• What new awareness and artistic growth has this experience with Carnival of Wonders brought you? Will we see you perform again?

Oh wow! I feel like I have learned and grown so much from my experience being in Carnival of Wonders. Not having acted in a film before, I had a lot of insecurities going into it & had to learn to put those fears aside, push myself out of my comfort zone, and just give it my all. The reason I ended up being in this film is that Christopher Childers, the producer and choreographer of COW, started teaching a jazz class that I was taking at my dance studio. He choreographed a number for my dance team where I wore those big black wings that I wear in the movie & on the poster of the film. He told me later that it was seeing me with those wings on & dancing the character in that number that he knew I could act as well as dance. When he made the decision to do COW as a movie, he asked me about being one of the leads. My mom had told me prior to filming that Chris asked me to be in the movie because he had worked with me before, he knew my abilities, & he had confidence I could do it. Therefore, if a seasoned professional who had done movies before thought I could do it, then I should as well. Once I had the opportunity to meet Jonathan, who is so positive & encouraging, I really was able to get over my insecurities, tap into my artistic side & go for it. And yes, I absolutely hope you will see me perform again. Got any ideas?!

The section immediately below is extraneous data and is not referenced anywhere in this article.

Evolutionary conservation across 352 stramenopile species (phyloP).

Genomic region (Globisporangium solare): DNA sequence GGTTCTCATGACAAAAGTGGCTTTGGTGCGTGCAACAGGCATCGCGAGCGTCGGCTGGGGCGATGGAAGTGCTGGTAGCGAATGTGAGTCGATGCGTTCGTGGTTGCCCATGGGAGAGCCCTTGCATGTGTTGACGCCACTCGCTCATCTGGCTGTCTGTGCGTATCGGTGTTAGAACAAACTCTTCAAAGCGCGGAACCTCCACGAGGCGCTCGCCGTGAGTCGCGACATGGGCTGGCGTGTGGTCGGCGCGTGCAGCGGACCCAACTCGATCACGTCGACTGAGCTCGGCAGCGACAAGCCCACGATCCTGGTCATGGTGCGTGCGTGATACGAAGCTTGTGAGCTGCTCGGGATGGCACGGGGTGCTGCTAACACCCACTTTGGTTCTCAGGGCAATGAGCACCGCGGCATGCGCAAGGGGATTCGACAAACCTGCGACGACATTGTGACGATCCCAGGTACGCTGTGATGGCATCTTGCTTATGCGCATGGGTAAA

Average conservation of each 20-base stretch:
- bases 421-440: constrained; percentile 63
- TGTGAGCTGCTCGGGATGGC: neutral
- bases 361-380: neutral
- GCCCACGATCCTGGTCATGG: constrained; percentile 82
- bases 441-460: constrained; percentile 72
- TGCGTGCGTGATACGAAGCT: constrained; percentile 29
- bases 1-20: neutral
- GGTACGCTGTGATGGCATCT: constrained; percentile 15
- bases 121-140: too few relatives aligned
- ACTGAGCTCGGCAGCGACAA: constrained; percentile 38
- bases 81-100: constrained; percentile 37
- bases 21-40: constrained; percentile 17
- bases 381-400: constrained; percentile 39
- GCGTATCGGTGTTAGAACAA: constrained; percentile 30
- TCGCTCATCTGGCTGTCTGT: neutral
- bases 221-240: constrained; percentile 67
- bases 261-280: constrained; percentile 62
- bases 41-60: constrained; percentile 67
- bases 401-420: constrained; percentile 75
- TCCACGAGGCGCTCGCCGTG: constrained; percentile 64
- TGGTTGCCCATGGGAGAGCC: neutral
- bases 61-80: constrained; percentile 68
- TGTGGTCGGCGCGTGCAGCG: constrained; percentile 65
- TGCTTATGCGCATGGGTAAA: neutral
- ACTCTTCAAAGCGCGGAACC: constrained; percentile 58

• We saw you working together with Christopher Childers and Jonathan Lawrence, two artists who have shown great chemistry working with this project. What was it like to work with them and see such a complex creative process, like a film, come to life?